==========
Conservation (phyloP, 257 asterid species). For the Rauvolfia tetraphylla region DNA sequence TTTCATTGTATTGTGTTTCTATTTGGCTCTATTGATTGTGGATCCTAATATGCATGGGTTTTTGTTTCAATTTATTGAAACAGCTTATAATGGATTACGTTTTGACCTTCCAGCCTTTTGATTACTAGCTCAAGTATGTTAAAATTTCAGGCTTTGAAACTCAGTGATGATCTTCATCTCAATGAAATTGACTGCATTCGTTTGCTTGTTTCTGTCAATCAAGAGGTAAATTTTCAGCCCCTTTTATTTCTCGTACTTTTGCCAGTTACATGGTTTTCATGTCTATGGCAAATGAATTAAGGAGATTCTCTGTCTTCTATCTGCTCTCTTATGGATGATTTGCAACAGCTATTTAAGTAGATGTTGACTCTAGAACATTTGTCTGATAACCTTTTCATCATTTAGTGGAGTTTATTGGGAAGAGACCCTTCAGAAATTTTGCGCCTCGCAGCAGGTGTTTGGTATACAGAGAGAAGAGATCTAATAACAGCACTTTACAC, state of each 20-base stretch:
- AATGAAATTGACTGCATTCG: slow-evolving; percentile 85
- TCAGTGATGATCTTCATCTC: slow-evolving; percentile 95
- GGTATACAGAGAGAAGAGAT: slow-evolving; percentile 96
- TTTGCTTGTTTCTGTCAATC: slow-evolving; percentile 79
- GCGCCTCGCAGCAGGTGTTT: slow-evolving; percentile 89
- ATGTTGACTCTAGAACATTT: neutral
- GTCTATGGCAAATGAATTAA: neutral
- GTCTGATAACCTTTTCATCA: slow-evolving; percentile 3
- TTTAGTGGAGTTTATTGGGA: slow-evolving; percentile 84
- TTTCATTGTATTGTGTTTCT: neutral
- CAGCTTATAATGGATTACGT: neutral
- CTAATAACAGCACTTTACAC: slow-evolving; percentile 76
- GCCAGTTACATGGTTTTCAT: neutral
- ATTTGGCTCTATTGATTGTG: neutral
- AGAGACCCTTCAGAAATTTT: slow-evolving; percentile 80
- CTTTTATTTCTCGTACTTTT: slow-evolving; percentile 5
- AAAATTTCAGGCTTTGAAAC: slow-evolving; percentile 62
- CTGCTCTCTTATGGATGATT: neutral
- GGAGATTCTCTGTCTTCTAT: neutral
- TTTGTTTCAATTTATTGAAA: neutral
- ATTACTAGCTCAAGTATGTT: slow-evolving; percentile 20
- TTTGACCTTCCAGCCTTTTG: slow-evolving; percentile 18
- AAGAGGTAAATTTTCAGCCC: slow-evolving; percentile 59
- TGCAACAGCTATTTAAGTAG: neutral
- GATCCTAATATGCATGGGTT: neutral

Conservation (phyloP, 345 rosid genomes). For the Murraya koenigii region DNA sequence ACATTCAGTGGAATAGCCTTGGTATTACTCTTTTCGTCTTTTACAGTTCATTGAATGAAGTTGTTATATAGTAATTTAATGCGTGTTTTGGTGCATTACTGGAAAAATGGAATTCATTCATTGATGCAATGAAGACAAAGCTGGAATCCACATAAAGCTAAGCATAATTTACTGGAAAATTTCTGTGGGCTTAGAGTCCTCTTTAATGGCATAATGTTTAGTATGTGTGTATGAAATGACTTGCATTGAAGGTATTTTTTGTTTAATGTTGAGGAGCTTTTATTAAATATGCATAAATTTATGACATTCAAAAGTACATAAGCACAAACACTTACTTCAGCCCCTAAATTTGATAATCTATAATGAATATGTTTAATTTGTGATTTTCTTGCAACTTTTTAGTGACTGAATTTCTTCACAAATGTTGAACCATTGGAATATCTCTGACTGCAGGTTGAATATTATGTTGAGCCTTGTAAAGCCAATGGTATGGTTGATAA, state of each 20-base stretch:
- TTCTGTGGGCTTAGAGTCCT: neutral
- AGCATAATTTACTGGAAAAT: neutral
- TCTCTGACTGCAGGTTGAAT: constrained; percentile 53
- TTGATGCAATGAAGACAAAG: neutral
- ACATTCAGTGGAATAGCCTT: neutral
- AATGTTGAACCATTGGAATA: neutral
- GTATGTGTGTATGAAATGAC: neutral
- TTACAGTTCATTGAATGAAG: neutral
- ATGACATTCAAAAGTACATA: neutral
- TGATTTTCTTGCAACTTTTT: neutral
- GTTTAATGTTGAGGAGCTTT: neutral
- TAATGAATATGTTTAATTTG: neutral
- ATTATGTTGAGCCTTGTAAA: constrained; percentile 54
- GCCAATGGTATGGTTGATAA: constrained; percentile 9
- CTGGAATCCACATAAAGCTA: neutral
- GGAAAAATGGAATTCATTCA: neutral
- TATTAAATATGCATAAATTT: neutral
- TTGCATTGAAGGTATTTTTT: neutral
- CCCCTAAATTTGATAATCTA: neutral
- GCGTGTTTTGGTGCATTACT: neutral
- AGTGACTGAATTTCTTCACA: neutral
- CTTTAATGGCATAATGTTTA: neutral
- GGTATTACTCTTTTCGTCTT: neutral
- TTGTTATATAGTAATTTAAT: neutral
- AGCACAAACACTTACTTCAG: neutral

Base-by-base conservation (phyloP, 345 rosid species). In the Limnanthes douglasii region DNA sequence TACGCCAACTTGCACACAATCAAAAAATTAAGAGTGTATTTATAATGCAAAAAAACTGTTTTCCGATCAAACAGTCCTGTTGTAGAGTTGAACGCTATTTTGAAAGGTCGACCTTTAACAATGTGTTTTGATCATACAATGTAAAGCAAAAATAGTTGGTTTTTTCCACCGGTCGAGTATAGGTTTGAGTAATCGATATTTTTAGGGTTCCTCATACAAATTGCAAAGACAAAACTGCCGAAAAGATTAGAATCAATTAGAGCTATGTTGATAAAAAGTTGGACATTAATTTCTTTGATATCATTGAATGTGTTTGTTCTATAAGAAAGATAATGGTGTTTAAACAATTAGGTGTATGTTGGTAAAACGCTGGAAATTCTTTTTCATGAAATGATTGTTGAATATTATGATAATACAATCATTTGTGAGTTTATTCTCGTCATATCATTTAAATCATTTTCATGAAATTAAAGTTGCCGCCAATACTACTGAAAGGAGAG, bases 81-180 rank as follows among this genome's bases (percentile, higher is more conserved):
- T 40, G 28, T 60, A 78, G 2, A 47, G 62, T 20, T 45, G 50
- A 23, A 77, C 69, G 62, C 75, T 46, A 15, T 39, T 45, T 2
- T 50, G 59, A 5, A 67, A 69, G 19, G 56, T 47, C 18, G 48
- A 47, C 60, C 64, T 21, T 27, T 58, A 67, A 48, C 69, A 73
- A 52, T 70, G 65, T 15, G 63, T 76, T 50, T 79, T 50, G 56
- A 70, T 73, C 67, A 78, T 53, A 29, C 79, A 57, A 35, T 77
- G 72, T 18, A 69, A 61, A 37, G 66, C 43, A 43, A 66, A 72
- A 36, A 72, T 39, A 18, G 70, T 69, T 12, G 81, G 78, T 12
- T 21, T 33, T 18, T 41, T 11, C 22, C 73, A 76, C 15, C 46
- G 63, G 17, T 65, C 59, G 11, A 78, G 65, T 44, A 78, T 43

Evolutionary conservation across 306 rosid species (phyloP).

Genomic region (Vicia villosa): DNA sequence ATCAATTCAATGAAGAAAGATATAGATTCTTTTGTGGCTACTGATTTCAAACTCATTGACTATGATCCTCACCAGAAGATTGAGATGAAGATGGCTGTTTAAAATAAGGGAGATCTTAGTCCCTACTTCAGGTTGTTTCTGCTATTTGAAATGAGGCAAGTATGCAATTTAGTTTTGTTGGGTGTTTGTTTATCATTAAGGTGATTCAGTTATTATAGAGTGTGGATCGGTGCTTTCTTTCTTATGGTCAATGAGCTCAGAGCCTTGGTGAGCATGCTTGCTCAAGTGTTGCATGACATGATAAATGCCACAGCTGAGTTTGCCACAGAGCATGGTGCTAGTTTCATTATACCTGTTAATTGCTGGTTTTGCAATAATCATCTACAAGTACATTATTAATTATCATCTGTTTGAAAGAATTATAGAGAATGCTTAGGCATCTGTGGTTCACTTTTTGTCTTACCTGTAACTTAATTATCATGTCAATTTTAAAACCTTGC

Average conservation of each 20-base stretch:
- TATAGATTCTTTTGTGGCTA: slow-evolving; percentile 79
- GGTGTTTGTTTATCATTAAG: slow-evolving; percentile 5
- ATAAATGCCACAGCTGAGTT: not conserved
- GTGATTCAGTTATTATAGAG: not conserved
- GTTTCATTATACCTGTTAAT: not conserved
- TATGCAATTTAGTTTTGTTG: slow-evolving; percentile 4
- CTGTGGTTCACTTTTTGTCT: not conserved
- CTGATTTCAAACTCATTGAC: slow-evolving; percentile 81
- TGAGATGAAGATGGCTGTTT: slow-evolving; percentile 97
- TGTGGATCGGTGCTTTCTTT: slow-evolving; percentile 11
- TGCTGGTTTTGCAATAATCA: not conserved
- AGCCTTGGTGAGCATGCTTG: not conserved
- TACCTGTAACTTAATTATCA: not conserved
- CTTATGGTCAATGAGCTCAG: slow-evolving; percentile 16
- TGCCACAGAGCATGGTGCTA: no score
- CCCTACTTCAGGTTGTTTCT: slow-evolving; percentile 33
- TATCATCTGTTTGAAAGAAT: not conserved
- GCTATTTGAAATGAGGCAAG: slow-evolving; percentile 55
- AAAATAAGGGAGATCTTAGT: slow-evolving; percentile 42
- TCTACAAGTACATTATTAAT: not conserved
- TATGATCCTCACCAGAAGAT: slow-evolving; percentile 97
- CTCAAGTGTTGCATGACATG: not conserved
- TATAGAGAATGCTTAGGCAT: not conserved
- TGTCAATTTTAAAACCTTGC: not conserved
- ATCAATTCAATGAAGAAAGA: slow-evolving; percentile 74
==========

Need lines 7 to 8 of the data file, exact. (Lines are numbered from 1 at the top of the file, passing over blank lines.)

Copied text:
- ATGTTGACTCTAGAACATTT: neutral
- GTCTATGGCAAATGAATTAA: neutral